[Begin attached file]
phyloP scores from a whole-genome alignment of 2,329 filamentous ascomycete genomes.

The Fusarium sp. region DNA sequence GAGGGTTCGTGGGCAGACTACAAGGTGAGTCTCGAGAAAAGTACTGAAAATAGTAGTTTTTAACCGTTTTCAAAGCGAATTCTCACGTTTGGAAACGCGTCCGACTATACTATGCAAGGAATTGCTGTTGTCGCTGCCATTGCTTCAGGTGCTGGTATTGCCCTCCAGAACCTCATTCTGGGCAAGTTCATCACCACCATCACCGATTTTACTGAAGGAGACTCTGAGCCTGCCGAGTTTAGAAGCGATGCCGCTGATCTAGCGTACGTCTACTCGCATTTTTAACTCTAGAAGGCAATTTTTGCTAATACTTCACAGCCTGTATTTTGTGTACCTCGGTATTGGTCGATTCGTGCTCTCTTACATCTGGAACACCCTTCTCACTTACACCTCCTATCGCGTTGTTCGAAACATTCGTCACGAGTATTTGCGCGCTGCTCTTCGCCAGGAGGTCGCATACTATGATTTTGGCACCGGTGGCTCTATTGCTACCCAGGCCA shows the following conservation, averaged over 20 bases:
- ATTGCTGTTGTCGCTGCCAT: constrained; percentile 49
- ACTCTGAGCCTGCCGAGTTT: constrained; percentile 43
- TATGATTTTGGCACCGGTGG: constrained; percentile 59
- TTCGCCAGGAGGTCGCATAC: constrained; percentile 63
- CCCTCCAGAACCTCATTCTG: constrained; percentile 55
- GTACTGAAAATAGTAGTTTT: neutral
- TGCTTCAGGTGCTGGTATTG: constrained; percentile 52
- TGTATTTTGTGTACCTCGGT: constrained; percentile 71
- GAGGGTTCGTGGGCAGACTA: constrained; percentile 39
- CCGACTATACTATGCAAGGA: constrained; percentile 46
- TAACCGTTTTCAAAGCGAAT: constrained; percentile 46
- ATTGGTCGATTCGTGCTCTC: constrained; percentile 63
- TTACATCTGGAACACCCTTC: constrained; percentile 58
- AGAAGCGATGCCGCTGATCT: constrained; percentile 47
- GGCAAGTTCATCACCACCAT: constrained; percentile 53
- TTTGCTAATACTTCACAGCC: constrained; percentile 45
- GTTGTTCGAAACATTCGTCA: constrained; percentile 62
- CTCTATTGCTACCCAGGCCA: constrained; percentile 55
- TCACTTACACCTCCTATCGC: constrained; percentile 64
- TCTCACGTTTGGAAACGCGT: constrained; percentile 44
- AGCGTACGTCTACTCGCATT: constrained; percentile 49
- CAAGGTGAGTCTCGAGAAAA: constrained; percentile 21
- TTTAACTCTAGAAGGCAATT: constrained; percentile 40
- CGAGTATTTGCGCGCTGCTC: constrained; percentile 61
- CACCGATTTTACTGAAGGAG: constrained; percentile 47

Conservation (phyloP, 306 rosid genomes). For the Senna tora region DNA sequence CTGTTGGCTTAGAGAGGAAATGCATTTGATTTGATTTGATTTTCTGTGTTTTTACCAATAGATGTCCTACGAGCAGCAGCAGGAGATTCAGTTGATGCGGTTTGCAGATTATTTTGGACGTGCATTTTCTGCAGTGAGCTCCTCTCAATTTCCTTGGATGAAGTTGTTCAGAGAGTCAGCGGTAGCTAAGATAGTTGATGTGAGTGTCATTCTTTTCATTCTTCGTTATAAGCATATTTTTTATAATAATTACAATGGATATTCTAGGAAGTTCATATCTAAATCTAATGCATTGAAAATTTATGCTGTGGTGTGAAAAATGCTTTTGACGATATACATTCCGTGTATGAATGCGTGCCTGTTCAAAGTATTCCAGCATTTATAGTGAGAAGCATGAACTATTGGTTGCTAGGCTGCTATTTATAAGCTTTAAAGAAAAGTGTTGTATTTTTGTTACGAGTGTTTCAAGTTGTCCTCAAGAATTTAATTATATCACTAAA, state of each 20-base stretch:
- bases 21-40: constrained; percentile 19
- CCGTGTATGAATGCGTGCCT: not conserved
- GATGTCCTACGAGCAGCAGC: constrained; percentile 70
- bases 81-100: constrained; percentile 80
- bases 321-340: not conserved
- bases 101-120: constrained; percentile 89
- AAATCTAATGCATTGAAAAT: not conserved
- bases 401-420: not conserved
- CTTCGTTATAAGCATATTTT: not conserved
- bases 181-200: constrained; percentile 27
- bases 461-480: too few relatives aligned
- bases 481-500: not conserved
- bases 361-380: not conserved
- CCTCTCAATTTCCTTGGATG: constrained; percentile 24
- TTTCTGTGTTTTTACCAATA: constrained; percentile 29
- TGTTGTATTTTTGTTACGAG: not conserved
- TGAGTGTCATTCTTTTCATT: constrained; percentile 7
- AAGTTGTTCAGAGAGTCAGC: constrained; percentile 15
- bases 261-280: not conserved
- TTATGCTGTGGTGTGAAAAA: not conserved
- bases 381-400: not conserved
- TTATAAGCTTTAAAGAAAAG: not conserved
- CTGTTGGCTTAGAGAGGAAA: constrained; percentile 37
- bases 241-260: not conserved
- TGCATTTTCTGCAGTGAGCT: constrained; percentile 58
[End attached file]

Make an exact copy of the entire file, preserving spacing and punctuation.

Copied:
phyloP scores from a whole-genome alignment of 2,329 filamentous ascomycete genomes.

The Fusarium sp. region DNA sequence GAGGGTTCGTGGGCAGACTACAAGGTGAGTCTCGAGAAAAGTACTGAAAATAGTAGTTTTTAACCGTTTTCAAAGCGAATTCTCACGTTTGGAAACGCGTCCGACTATACTATGCAAGGAATTGCTGTTGTCGCTGCCATTGCTTCAGGTGCTGGTATTGCCCTCCAGAACCTCATTCTGGGCAAGTTCATCACCACCATCACCGATTTTACTGAAGGAGACTCTGAGCCTGCCGAGTTTAGAAGCGATGCCGCTGATCTAGCGTACGTCTACTCGCATTTTTAACTCTAGAAGGCAATTTTTGCTAATACTTCACAGCCTGTATTTTGTGTACCTCGGTATTGGTCGATTCGTGCTCTCTTACATCTGGAACACCCTTCTCACTTACACCTCCTATCGCGTTGTTCGAAACATTCGTCACGAGTATTTGCGCGCTGCTCTTCGCCAGGAGGTCGCATACTATGATTTTGGCACCGGTGGCTCTATTGCTACCCAGGCCA shows the following conservation, averaged over 20 bases:
- ATTGCTGTTGTCGCTGCCAT: constrained; percentile 49
- ACTCTGAGCCTGCCGAGTTT: constrained; percentile 43
- TATGATTTTGGCACCGGTGG: constrained; percentile 59
- TTCGCCAGGAGGTCGCATAC: constrained; percentile 63
- CCCTCCAGAACCTCATTCTG: constrained; percentile 55
- GTACTGAAAATAGTAGTTTT: neutral
- TGCTTCAGGTGCTGGTATTG: constrained; percentile 52
- TGTATTTTGTGTACCTCGGT: constrained; percentile 71
- GAGGGTTCGTGGGCAGACTA: constrained; percentile 39
- CCGACTATACTATGCAAGGA: constrained; percentile 46
- TAACCGTTTTCAAAGCGAAT: constrained; percentile 46
- ATTGGTCGATTCGTGCTCTC: constrained; percentile 63
- TTACATCTGGAACACCCTTC: constrained; percentile 58
- AGAAGCGATGCCGCTGATCT: constrained; percentile 47
- GGCAAGTTCATCACCACCAT: constrained; percentile 53
- TTTGCTAATACTTCACAGCC: constrained; percentile 45
- GTTGTTCGAAACATTCGTCA: constrained; percentile 62
- CTCTATTGCTACCCAGGCCA: constrained; percentile 55
- TCACTTACACCTCCTATCGC: constrained; percentile 64
- TCTCACGTTTGGAAACGCGT: constrained; percentile 44
- AGCGTACGTCTACTCGCATT: constrained; percentile 49
- CAAGGTGAGTCTCGAGAAAA: constrained; percentile 21
- TTTAACTCTAGAAGGCAATT: constrained; percentile 40
- CGAGTATTTGCGCGCTGCTC: constrained; percentile 61
- CACCGATTTTACTGAAGGAG: constrained; percentile 47

Conservation (phyloP, 306 rosid genomes). For the Senna tora region DNA sequence CTGTTGGCTTAGAGAGGAAATGCATTTGATTTGATTTGATTTTCTGTGTTTTTACCAATAGATGTCCTACGAGCAGCAGCAGGAGATTCAGTTGATGCGGTTTGCAGATTATTTTGGACGTGCATTTTCTGCAGTGAGCTCCTCTCAATTTCCTTGGATGAAGTTGTTCAGAGAGTCAGCGGTAGCTAAGATAGTTGATGTGAGTGTCATTCTTTTCATTCTTCGTTATAAGCATATTTTTTATAATAATTACAATGGATATTCTAGGAAGTTCATATCTAAATCTAATGCATTGAAAATTTATGCTGTGGTGTGAAAAATGCTTTTGACGATATACATTCCGTGTATGAATGCGTGCCTGTTCAAAGTATTCCAGCATTTATAGTGAGAAGCATGAACTATTGGTTGCTAGGCTGCTATTTATAAGCTTTAAAGAAAAGTGTTGTATTTTTGTTACGAGTGTTTCAAGTTGTCCTCAAGAATTTAATTATATCACTAAA, state of each 20-base stretch:
- bases 21-40: constrained; percentile 19
- CCGTGTATGAATGCGTGCCT: not conserved
- GATGTCCTACGAGCAGCAGC: constrained; percentile 70
- bases 81-100: constrained; percentile 80
- bases 321-340: not conserved
- bases 101-120: constrained; percentile 89
- AAATCTAATGCATTGAAAAT: not conserved
- bases 401-420: not conserved
- CTTCGTTATAAGCATATTTT: not conserved
- bases 181-200: constrained; percentile 27
- bases 461-480: too few relatives aligned
- bases 481-500: not conserved
- bases 361-380: not conserved
- CCTCTCAATTTCCTTGGATG: constrained; percentile 24
- TTTCTGTGTTTTTACCAATA: constrained; percentile 29
- TGTTGTATTTTTGTTACGAG: not conserved
- TGAGTGTCATTCTTTTCATT: constrained; percentile 7
- AAGTTGTTCAGAGAGTCAGC: constrained; percentile 15
- bases 261-280: not conserved
- TTATGCTGTGGTGTGAAAAA: not conserved
- bases 381-400: not conserved
- TTATAAGCTTTAAAGAAAAG: not conserved
- CTGTTGGCTTAGAGAGGAAA: constrained; percentile 37
- bases 241-260: not conserved
- TGCATTTTCTGCAGTGAGCT: constrained; percentile 58